Author(s): , , , , ,
Institution(s): 1. Departement of Physics and Astronomy G. Galilei, University of Padova, 2. Geneva Observatory, 3. Institut dstrophysique et de Géophysique, 4. LESIA, Observatoire de Paris, 5. University of Birmingham
The availability of asteroseismic constraints for a large sample of red giant stars from the CoRoT and Kepler missions paves the way for various statistical studies of the seismic properties of stellar populations.
We use the first detailed spectroscopic study of CoRoT red-giant stars (Morel et al 2014) to compare theoretical stellar evolution models to observations of the open cluster NGC 6633 and field stars.
In order to explore the effects of rotation-induced mixing and thermohaline instability, we compare surface abundances of carbon isotopic ratio and lithium with stellar evolution predictions. These chemicals are sensitive to extra-mixing on the red-giant branch.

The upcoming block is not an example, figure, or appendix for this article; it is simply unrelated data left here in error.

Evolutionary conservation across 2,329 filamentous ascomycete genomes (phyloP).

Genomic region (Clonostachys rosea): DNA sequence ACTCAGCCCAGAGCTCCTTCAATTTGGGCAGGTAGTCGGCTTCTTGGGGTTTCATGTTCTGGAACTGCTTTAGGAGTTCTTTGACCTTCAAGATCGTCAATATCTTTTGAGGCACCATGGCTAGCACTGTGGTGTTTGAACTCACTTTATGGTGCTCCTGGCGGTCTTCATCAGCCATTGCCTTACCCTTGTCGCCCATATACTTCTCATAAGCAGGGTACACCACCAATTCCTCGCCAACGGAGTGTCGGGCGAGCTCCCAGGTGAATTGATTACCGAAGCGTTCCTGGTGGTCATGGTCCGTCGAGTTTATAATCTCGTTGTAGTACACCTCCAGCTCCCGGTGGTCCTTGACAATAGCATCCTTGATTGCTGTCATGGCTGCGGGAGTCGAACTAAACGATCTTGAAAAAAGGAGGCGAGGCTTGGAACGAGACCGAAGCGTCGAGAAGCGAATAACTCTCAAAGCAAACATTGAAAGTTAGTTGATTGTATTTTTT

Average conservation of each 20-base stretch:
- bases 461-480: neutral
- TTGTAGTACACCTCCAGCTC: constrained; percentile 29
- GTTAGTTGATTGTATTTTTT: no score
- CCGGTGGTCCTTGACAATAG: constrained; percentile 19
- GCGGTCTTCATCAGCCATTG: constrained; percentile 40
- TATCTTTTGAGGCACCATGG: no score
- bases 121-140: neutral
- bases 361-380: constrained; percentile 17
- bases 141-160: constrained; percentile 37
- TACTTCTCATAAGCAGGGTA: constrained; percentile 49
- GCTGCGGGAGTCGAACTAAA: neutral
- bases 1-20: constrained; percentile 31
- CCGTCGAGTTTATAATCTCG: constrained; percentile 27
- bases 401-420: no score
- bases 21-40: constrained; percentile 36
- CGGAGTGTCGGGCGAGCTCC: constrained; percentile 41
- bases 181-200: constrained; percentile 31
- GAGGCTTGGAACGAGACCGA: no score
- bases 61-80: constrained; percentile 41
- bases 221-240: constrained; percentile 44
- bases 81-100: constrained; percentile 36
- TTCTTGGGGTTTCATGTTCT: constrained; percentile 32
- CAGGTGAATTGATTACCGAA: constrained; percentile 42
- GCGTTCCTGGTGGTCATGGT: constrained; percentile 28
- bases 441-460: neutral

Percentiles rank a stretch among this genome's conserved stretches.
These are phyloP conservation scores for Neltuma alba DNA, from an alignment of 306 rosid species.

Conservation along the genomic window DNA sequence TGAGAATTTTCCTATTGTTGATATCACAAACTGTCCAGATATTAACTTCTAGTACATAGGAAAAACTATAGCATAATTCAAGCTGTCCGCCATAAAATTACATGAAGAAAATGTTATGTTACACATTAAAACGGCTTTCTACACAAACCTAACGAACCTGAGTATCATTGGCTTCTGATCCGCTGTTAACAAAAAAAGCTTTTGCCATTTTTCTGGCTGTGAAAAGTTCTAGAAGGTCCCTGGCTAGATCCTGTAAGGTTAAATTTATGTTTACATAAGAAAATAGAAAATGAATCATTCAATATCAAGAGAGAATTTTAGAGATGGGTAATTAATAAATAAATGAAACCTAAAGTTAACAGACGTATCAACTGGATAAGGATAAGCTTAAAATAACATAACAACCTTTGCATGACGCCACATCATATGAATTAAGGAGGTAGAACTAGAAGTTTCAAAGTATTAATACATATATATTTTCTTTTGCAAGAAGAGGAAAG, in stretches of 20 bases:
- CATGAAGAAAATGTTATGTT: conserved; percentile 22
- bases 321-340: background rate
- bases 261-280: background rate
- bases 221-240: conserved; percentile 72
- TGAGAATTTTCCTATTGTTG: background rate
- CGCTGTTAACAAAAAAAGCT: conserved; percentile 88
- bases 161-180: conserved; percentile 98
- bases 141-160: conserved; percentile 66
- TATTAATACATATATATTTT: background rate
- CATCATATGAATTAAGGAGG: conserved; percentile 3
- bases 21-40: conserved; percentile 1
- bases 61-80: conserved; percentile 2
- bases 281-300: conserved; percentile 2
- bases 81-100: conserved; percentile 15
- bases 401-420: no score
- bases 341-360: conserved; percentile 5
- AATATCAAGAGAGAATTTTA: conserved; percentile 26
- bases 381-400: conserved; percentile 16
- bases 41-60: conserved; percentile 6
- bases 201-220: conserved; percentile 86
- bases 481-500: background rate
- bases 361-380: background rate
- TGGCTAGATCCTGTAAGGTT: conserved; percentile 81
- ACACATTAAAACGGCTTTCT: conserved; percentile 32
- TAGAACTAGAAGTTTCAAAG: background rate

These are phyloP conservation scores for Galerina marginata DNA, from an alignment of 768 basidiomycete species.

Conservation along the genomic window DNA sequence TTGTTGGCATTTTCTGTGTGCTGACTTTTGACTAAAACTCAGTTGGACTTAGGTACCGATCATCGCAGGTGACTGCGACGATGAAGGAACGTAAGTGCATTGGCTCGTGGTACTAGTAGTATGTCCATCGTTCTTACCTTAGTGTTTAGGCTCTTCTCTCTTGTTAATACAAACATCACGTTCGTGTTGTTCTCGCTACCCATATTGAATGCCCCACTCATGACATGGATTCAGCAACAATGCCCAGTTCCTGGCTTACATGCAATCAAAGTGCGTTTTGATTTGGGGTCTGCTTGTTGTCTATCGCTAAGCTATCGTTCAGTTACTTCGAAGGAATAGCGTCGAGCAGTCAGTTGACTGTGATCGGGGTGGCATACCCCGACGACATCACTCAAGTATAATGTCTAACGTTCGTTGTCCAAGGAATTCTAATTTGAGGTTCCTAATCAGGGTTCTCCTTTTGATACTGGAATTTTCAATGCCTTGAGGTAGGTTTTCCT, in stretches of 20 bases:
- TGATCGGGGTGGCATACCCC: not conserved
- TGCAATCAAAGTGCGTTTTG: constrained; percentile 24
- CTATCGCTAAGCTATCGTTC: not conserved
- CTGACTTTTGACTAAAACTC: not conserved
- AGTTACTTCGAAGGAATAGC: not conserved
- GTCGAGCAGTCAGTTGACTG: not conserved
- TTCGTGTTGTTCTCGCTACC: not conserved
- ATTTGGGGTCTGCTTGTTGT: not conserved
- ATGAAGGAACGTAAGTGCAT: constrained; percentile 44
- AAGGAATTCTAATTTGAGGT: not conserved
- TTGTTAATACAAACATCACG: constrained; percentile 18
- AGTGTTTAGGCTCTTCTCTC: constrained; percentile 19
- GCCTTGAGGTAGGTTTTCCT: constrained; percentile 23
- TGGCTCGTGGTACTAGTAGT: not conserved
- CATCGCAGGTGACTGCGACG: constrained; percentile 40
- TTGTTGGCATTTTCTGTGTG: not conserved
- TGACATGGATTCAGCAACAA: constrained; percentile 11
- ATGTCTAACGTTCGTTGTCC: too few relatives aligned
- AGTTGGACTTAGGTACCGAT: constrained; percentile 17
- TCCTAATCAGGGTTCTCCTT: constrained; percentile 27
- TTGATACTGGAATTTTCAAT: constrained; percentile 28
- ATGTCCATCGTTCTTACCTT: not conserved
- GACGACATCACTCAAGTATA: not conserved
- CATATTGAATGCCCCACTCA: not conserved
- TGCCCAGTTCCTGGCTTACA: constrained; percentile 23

We estimate mass, radius, and distance for each star using the seismic constraints. We note that the Hipparcos and seismic distances are different. However, the uncertainties are such that this may not be significant. Although the seismic distances for the cluster members are self consistent they are somewhat larger than the Hipparcos distance. This is an issue that should be considered elsewhere. Models including thermohaline instability and rotation-induced mixing, together with the seismically determined masses can explain the chemical properties of red-giants targets. Tighter constraints on the physics of the models would be possible if there were detailed knowledge of the core rotation rate and the asymptotic period spacing.